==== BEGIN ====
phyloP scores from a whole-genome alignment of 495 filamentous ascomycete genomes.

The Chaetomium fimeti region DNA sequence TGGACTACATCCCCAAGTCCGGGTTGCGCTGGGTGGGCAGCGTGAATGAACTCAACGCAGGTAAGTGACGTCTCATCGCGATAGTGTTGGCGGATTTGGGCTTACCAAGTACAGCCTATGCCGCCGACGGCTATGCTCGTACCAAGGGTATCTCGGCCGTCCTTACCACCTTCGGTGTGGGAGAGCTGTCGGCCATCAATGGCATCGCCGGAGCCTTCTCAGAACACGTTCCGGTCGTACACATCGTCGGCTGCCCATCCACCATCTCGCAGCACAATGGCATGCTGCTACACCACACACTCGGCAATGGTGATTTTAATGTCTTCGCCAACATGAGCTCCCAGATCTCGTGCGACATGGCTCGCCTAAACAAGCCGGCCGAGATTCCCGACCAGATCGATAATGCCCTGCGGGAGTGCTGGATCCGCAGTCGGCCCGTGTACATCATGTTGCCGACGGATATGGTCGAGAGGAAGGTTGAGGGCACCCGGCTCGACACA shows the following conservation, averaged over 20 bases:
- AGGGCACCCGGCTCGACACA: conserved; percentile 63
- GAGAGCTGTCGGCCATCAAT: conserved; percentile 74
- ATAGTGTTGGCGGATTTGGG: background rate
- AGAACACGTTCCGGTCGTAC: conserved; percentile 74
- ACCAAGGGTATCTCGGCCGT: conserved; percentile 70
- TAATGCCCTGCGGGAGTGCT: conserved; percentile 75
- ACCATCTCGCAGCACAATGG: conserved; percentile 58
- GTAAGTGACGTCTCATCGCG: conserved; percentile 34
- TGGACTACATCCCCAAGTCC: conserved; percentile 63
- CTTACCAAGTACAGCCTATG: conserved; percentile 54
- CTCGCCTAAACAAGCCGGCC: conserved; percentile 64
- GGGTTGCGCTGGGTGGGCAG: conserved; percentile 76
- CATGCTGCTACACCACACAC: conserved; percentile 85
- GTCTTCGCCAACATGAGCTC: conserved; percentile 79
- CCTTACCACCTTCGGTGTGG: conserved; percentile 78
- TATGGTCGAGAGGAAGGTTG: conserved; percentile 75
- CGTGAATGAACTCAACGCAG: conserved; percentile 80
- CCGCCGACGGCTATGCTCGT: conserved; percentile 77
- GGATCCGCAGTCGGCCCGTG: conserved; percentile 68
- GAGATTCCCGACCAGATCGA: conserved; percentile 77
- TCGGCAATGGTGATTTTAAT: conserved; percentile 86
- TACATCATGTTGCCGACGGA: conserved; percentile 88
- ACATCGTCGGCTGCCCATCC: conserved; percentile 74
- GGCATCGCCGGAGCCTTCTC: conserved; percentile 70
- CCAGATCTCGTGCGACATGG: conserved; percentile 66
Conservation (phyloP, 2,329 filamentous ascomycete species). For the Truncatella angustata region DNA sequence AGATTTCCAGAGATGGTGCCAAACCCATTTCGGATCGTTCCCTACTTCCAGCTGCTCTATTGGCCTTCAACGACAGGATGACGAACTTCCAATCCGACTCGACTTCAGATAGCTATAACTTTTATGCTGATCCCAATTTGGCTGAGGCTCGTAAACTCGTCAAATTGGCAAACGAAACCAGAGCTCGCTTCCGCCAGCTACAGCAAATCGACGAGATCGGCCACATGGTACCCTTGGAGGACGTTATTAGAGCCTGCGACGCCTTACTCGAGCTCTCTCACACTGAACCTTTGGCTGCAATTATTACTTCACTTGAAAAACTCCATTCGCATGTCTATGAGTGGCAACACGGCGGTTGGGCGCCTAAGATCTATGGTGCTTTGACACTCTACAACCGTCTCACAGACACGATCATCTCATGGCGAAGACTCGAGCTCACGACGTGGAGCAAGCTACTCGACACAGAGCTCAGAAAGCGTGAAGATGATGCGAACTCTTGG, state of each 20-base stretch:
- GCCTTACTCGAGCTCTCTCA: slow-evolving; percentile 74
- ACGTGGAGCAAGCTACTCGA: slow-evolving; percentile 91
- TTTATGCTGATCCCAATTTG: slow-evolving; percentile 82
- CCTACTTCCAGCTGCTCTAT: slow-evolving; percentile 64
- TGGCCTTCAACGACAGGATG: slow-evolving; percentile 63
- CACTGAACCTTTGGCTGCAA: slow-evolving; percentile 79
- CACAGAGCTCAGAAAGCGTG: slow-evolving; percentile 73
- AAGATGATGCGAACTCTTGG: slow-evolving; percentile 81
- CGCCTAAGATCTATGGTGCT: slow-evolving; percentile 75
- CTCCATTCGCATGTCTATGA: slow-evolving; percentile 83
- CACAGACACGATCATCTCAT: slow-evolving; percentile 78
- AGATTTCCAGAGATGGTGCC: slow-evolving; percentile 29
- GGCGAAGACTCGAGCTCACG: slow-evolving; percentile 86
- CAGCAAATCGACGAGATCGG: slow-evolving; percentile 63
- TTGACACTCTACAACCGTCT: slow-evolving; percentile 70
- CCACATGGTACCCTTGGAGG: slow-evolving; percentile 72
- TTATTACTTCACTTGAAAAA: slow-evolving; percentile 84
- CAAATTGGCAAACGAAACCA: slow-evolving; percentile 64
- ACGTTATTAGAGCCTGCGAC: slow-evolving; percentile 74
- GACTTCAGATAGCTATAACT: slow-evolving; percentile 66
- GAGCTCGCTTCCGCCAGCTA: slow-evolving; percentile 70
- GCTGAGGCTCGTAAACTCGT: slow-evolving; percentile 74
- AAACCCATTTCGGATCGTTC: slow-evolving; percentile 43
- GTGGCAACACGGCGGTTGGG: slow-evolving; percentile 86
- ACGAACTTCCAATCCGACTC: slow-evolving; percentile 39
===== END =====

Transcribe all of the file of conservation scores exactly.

phyloP scores from a whole-genome alignment of 495 filamentous ascomycete genomes.

The Chaetomium fimeti region DNA sequence TGGACTACATCCCCAAGTCCGGGTTGCGCTGGGTGGGCAGCGTGAATGAACTCAACGCAGGTAAGTGACGTCTCATCGCGATAGTGTTGGCGGATTTGGGCTTACCAAGTACAGCCTATGCCGCCGACGGCTATGCTCGTACCAAGGGTATCTCGGCCGTCCTTACCACCTTCGGTGTGGGAGAGCTGTCGGCCATCAATGGCATCGCCGGAGCCTTCTCAGAACACGTTCCGGTCGTACACATCGTCGGCTGCCCATCCACCATCTCGCAGCACAATGGCATGCTGCTACACCACACACTCGGCAATGGTGATTTTAATGTCTTCGCCAACATGAGCTCCCAGATCTCGTGCGACATGGCTCGCCTAAACAAGCCGGCCGAGATTCCCGACCAGATCGATAATGCCCTGCGGGAGTGCTGGATCCGCAGTCGGCCCGTGTACATCATGTTGCCGACGGATATGGTCGAGAGGAAGGTTGAGGGCACCCGGCTCGACACA shows the following conservation, averaged over 20 bases:
- AGGGCACCCGGCTCGACACA: conserved; percentile 63
- GAGAGCTGTCGGCCATCAAT: conserved; percentile 74
- ATAGTGTTGGCGGATTTGGG: background rate
- AGAACACGTTCCGGTCGTAC: conserved; percentile 74
- ACCAAGGGTATCTCGGCCGT: conserved; percentile 70
- TAATGCCCTGCGGGAGTGCT: conserved; percentile 75
- ACCATCTCGCAGCACAATGG: conserved; percentile 58
- GTAAGTGACGTCTCATCGCG: conserved; percentile 34
- TGGACTACATCCCCAAGTCC: conserved; percentile 63
- CTTACCAAGTACAGCCTATG: conserved; percentile 54
- CTCGCCTAAACAAGCCGGCC: conserved; percentile 64
- GGGTTGCGCTGGGTGGGCAG: conserved; percentile 76
- CATGCTGCTACACCACACAC: conserved; percentile 85
- GTCTTCGCCAACATGAGCTC: conserved; percentile 79
- CCTTACCACCTTCGGTGTGG: conserved; percentile 78
- TATGGTCGAGAGGAAGGTTG: conserved; percentile 75
- CGTGAATGAACTCAACGCAG: conserved; percentile 80
- CCGCCGACGGCTATGCTCGT: conserved; percentile 77
- GGATCCGCAGTCGGCCCGTG: conserved; percentile 68
- GAGATTCCCGACCAGATCGA: conserved; percentile 77
- TCGGCAATGGTGATTTTAAT: conserved; percentile 86
- TACATCATGTTGCCGACGGA: conserved; percentile 88
- ACATCGTCGGCTGCCCATCC: conserved; percentile 74
- GGCATCGCCGGAGCCTTCTC: conserved; percentile 70
- CCAGATCTCGTGCGACATGG: conserved; percentile 66
Conservation (phyloP, 2,329 filamentous ascomycete species). For the Truncatella angustata region DNA sequence AGATTTCCAGAGATGGTGCCAAACCCATTTCGGATCGTTCCCTACTTCCAGCTGCTCTATTGGCCTTCAACGACAGGATGACGAACTTCCAATCCGACTCGACTTCAGATAGCTATAACTTTTATGCTGATCCCAATTTGGCTGAGGCTCGTAAACTCGTCAAATTGGCAAACGAAACCAGAGCTCGCTTCCGCCAGCTACAGCAAATCGACGAGATCGGCCACATGGTACCCTTGGAGGACGTTATTAGAGCCTGCGACGCCTTACTCGAGCTCTCTCACACTGAACCTTTGGCTGCAATTATTACTTCACTTGAAAAACTCCATTCGCATGTCTATGAGTGGCAACACGGCGGTTGGGCGCCTAAGATCTATGGTGCTTTGACACTCTACAACCGTCTCACAGACACGATCATCTCATGGCGAAGACTCGAGCTCACGACGTGGAGCAAGCTACTCGACACAGAGCTCAGAAAGCGTGAAGATGATGCGAACTCTTGG, state of each 20-base stretch:
- GCCTTACTCGAGCTCTCTCA: slow-evolving; percentile 74
- ACGTGGAGCAAGCTACTCGA: slow-evolving; percentile 91
- TTTATGCTGATCCCAATTTG: slow-evolving; percentile 82
- CCTACTTCCAGCTGCTCTAT: slow-evolving; percentile 64
- TGGCCTTCAACGACAGGATG: slow-evolving; percentile 63
- CACTGAACCTTTGGCTGCAA: slow-evolving; percentile 79
- CACAGAGCTCAGAAAGCGTG: slow-evolving; percentile 73
- AAGATGATGCGAACTCTTGG: slow-evolving; percentile 81
- CGCCTAAGATCTATGGTGCT: slow-evolving; percentile 75
- CTCCATTCGCATGTCTATGA: slow-evolving; percentile 83
- CACAGACACGATCATCTCAT: slow-evolving; percentile 78
- AGATTTCCAGAGATGGTGCC: slow-evolving; percentile 29
- GGCGAAGACTCGAGCTCACG: slow-evolving; percentile 86
- CAGCAAATCGACGAGATCGG: slow-evolving; percentile 63
- TTGACACTCTACAACCGTCT: slow-evolving; percentile 70
- CCACATGGTACCCTTGGAGG: slow-evolving; percentile 72
- TTATTACTTCACTTGAAAAA: slow-evolving; percentile 84
- CAAATTGGCAAACGAAACCA: slow-evolving; percentile 64
- ACGTTATTAGAGCCTGCGAC: slow-evolving; percentile 74
- GACTTCAGATAGCTATAACT: slow-evolving; percentile 66
- GAGCTCGCTTCCGCCAGCTA: slow-evolving; percentile 70
- GCTGAGGCTCGTAAACTCGT: slow-evolving; percentile 74
- AAACCCATTTCGGATCGTTC: slow-evolving; percentile 43
- GTGGCAACACGGCGGTTGGG: slow-evolving; percentile 86
- ACGAACTTCCAATCCGACTC: slow-evolving; percentile 39